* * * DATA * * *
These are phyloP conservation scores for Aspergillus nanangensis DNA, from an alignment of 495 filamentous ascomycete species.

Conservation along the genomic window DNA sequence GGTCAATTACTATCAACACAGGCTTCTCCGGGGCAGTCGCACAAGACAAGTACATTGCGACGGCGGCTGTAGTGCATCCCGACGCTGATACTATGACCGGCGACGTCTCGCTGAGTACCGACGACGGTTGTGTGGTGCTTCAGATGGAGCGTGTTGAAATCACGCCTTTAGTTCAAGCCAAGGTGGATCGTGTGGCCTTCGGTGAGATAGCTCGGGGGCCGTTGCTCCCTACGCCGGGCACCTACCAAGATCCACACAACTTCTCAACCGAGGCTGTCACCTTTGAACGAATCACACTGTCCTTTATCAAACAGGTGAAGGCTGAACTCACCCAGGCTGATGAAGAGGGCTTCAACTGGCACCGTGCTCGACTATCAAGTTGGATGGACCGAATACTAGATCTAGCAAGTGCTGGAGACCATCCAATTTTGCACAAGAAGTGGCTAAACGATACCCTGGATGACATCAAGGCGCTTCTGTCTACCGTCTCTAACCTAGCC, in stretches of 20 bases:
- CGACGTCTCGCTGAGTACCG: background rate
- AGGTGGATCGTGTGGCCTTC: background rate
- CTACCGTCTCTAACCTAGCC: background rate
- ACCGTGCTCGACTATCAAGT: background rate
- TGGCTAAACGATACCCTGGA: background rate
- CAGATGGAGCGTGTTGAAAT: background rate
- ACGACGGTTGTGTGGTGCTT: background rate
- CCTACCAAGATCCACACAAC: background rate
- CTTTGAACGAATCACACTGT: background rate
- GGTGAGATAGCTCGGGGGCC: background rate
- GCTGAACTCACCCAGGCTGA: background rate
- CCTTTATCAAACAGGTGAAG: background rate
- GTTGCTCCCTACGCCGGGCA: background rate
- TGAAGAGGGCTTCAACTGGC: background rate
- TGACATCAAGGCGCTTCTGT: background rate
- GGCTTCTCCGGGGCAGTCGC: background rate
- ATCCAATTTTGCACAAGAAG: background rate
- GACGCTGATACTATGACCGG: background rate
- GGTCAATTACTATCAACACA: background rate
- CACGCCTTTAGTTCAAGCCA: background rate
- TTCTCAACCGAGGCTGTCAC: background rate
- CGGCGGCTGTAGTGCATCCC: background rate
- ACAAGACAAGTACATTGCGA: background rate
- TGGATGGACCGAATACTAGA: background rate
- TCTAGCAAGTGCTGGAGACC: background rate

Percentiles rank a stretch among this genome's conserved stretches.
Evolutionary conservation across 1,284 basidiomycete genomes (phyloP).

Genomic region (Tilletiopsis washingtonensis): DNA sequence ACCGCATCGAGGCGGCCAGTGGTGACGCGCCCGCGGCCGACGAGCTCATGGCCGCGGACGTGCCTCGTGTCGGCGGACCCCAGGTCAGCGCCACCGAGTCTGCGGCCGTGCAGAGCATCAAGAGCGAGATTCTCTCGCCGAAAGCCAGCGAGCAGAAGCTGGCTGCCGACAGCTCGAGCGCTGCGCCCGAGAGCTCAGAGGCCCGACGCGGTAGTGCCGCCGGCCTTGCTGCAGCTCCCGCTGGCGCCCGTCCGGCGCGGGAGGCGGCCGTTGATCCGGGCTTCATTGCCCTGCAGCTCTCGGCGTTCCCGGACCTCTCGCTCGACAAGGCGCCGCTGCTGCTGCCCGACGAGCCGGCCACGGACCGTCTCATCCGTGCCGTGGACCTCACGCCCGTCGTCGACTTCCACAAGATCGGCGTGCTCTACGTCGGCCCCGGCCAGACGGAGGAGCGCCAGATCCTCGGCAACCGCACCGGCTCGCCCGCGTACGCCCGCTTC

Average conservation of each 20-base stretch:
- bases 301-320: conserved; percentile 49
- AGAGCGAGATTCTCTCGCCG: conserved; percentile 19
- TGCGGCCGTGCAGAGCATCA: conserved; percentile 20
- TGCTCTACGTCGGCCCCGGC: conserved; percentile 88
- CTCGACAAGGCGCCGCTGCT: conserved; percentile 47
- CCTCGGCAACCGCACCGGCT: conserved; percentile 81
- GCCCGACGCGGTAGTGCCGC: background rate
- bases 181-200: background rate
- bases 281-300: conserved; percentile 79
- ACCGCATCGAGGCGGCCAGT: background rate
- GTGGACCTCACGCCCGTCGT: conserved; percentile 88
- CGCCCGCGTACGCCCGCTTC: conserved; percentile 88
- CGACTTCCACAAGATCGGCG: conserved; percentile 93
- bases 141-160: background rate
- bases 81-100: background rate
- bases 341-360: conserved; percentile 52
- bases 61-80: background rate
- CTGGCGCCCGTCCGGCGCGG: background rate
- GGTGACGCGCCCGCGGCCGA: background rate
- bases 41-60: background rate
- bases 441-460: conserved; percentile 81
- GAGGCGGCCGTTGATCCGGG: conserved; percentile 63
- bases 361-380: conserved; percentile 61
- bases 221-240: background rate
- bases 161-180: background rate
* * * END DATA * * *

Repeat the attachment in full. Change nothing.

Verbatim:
These are phyloP conservation scores for Aspergillus nanangensis DNA, from an alignment of 495 filamentous ascomycete species.

Conservation along the genomic window DNA sequence GGTCAATTACTATCAACACAGGCTTCTCCGGGGCAGTCGCACAAGACAAGTACATTGCGACGGCGGCTGTAGTGCATCCCGACGCTGATACTATGACCGGCGACGTCTCGCTGAGTACCGACGACGGTTGTGTGGTGCTTCAGATGGAGCGTGTTGAAATCACGCCTTTAGTTCAAGCCAAGGTGGATCGTGTGGCCTTCGGTGAGATAGCTCGGGGGCCGTTGCTCCCTACGCCGGGCACCTACCAAGATCCACACAACTTCTCAACCGAGGCTGTCACCTTTGAACGAATCACACTGTCCTTTATCAAACAGGTGAAGGCTGAACTCACCCAGGCTGATGAAGAGGGCTTCAACTGGCACCGTGCTCGACTATCAAGTTGGATGGACCGAATACTAGATCTAGCAAGTGCTGGAGACCATCCAATTTTGCACAAGAAGTGGCTAAACGATACCCTGGATGACATCAAGGCGCTTCTGTCTACCGTCTCTAACCTAGCC, in stretches of 20 bases:
- CGACGTCTCGCTGAGTACCG: background rate
- AGGTGGATCGTGTGGCCTTC: background rate
- CTACCGTCTCTAACCTAGCC: background rate
- ACCGTGCTCGACTATCAAGT: background rate
- TGGCTAAACGATACCCTGGA: background rate
- CAGATGGAGCGTGTTGAAAT: background rate
- ACGACGGTTGTGTGGTGCTT: background rate
- CCTACCAAGATCCACACAAC: background rate
- CTTTGAACGAATCACACTGT: background rate
- GGTGAGATAGCTCGGGGGCC: background rate
- GCTGAACTCACCCAGGCTGA: background rate
- CCTTTATCAAACAGGTGAAG: background rate
- GTTGCTCCCTACGCCGGGCA: background rate
- TGAAGAGGGCTTCAACTGGC: background rate
- TGACATCAAGGCGCTTCTGT: background rate
- GGCTTCTCCGGGGCAGTCGC: background rate
- ATCCAATTTTGCACAAGAAG: background rate
- GACGCTGATACTATGACCGG: background rate
- GGTCAATTACTATCAACACA: background rate
- CACGCCTTTAGTTCAAGCCA: background rate
- TTCTCAACCGAGGCTGTCAC: background rate
- CGGCGGCTGTAGTGCATCCC: background rate
- ACAAGACAAGTACATTGCGA: background rate
- TGGATGGACCGAATACTAGA: background rate
- TCTAGCAAGTGCTGGAGACC: background rate

Percentiles rank a stretch among this genome's conserved stretches.
Evolutionary conservation across 1,284 basidiomycete genomes (phyloP).

Genomic region (Tilletiopsis washingtonensis): DNA sequence ACCGCATCGAGGCGGCCAGTGGTGACGCGCCCGCGGCCGACGAGCTCATGGCCGCGGACGTGCCTCGTGTCGGCGGACCCCAGGTCAGCGCCACCGAGTCTGCGGCCGTGCAGAGCATCAAGAGCGAGATTCTCTCGCCGAAAGCCAGCGAGCAGAAGCTGGCTGCCGACAGCTCGAGCGCTGCGCCCGAGAGCTCAGAGGCCCGACGCGGTAGTGCCGCCGGCCTTGCTGCAGCTCCCGCTGGCGCCCGTCCGGCGCGGGAGGCGGCCGTTGATCCGGGCTTCATTGCCCTGCAGCTCTCGGCGTTCCCGGACCTCTCGCTCGACAAGGCGCCGCTGCTGCTGCCCGACGAGCCGGCCACGGACCGTCTCATCCGTGCCGTGGACCTCACGCCCGTCGTCGACTTCCACAAGATCGGCGTGCTCTACGTCGGCCCCGGCCAGACGGAGGAGCGCCAGATCCTCGGCAACCGCACCGGCTCGCCCGCGTACGCCCGCTTC

Average conservation of each 20-base stretch:
- bases 301-320: conserved; percentile 49
- AGAGCGAGATTCTCTCGCCG: conserved; percentile 19
- TGCGGCCGTGCAGAGCATCA: conserved; percentile 20
- TGCTCTACGTCGGCCCCGGC: conserved; percentile 88
- CTCGACAAGGCGCCGCTGCT: conserved; percentile 47
- CCTCGGCAACCGCACCGGCT: conserved; percentile 81
- GCCCGACGCGGTAGTGCCGC: background rate
- bases 181-200: background rate
- bases 281-300: conserved; percentile 79
- ACCGCATCGAGGCGGCCAGT: background rate
- GTGGACCTCACGCCCGTCGT: conserved; percentile 88
- CGCCCGCGTACGCCCGCTTC: conserved; percentile 88
- CGACTTCCACAAGATCGGCG: conserved; percentile 93
- bases 141-160: background rate
- bases 81-100: background rate
- bases 341-360: conserved; percentile 52
- bases 61-80: background rate
- CTGGCGCCCGTCCGGCGCGG: background rate
- GGTGACGCGCCCGCGGCCGA: background rate
- bases 41-60: background rate
- bases 441-460: conserved; percentile 81
- GAGGCGGCCGTTGATCCGGG: conserved; percentile 63
- bases 361-380: conserved; percentile 61
- bases 221-240: background rate
- bases 161-180: background rate